It is normal for the eyes to be sensitive to the sudden brightness of light, such as when you turn on a light during the night or go out into the sun after being indoors. This usually goes away within a few minutes.
Photophobia is an abnormal sensitivity to artificial or natural light. Mild sensitivity may mean that wearing sunglasses in certain lighting helps your eyes feel better. More severe sensitivity may mean that you avoid light as much as possible and keep your eyes covered in any lighted environment.
Common causes of photophobia include inflammation of the iris, the cornea, or the conjunctiva (conjunctivitis, or pinkeye).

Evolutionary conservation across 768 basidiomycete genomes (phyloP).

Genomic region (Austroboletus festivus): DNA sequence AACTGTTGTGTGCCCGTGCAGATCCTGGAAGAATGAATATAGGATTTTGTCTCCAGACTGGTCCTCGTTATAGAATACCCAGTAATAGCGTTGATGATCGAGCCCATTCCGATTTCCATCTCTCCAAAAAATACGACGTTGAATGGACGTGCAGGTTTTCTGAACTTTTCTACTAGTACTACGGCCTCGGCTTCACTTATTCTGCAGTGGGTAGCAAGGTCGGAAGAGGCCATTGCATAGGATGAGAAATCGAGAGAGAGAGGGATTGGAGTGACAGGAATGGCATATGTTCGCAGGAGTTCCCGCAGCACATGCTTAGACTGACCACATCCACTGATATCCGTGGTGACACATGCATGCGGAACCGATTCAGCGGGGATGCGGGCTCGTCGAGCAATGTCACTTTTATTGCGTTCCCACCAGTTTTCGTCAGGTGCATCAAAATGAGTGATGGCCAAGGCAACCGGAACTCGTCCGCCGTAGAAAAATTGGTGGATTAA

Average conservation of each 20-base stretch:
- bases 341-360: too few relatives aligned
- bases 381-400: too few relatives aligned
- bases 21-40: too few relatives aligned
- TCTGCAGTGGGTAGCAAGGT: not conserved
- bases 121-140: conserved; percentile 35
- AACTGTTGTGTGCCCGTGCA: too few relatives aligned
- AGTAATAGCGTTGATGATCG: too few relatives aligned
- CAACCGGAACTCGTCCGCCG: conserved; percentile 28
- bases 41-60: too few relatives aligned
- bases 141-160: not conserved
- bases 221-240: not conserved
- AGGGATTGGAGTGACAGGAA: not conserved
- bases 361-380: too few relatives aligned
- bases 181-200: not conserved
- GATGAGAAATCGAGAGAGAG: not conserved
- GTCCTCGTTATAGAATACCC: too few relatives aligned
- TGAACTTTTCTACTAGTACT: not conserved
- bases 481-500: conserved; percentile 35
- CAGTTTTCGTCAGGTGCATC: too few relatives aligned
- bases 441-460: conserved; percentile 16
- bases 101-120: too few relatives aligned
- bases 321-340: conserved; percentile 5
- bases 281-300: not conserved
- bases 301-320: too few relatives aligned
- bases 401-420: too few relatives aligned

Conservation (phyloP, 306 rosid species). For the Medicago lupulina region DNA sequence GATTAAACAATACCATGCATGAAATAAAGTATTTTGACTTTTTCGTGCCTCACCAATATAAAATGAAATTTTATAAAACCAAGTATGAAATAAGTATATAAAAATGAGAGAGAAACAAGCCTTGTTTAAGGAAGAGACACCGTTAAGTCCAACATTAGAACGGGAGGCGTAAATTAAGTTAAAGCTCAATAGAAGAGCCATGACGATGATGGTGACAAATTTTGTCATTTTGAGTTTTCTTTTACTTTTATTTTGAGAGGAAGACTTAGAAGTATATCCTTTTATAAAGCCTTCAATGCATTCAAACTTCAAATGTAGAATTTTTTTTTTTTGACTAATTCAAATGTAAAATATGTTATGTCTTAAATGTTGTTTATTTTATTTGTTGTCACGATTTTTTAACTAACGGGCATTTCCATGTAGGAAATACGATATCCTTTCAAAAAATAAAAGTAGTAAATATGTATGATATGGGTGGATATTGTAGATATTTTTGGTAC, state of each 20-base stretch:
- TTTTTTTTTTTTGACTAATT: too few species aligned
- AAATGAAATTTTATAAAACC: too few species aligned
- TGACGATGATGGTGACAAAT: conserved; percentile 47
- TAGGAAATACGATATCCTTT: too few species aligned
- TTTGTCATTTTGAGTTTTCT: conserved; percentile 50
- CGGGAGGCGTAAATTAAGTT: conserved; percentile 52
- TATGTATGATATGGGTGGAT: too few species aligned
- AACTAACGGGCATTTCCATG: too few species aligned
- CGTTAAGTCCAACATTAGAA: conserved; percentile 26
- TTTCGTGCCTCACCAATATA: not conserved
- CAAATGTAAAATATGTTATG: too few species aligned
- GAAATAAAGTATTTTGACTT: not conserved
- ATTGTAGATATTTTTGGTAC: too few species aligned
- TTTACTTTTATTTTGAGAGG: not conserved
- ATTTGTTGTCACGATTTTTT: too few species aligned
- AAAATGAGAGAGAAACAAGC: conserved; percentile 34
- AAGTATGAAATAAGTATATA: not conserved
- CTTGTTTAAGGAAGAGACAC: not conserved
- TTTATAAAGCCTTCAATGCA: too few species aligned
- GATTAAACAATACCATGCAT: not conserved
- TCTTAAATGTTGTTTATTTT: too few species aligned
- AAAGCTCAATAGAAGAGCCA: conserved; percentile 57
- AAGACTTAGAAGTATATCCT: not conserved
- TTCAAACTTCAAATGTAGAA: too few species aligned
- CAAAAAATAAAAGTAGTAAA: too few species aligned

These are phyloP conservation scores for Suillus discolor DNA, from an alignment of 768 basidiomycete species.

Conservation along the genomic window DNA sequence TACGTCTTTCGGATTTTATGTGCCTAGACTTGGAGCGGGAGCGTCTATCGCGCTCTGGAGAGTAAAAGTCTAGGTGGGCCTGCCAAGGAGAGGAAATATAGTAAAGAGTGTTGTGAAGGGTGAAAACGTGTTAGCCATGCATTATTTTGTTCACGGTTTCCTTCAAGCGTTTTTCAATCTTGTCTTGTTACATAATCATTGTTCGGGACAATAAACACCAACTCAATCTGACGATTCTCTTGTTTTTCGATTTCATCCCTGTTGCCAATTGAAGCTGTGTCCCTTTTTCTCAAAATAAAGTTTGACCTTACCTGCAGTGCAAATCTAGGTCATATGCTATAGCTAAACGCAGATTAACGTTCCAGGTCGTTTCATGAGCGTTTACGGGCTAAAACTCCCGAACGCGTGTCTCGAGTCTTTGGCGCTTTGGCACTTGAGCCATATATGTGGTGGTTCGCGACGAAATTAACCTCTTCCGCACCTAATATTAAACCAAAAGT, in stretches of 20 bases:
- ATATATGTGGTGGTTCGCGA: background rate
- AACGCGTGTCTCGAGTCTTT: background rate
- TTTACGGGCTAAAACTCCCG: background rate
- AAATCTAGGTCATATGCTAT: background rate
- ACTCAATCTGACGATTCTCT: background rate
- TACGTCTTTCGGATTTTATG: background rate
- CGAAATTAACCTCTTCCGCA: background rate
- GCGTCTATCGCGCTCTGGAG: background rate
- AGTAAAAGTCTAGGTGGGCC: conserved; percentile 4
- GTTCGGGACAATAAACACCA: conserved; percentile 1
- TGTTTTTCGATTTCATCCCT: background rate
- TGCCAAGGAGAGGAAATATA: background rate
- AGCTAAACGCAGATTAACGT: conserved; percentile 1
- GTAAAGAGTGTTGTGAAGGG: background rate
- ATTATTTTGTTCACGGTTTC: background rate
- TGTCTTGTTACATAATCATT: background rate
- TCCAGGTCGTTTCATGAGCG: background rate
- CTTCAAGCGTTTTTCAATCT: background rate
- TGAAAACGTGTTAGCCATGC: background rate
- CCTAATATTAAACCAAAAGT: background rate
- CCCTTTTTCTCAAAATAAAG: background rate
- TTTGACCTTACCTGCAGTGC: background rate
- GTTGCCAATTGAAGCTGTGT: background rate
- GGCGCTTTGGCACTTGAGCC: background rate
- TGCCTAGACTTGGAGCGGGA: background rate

New sensitivity to light that is painful and causes you to close your eyes or to need sunglasses even when you are indoors may be a sign of a serious condition. It may mean a problem or inflammation in the muscle that controls the movement of the pupil (iritis). This usually requires evaluation by your doctor.
Sensitivity to light with other signs of illness (fever, stiff neck, and vomiting) may indicate a more serious infection in the nervous system (meningitis).
If you have eye problems and sensitivity to light, see your doctor for an evaluation.
|Primary Medical Reviewer||William H. Blahd, Jr., MD, FACEP - Emergency Medicine|
|Specialist Medical Reviewer||H. Michael O'Connor, MD - Emergency Medicine|
|Last Revised||November 2, 2011|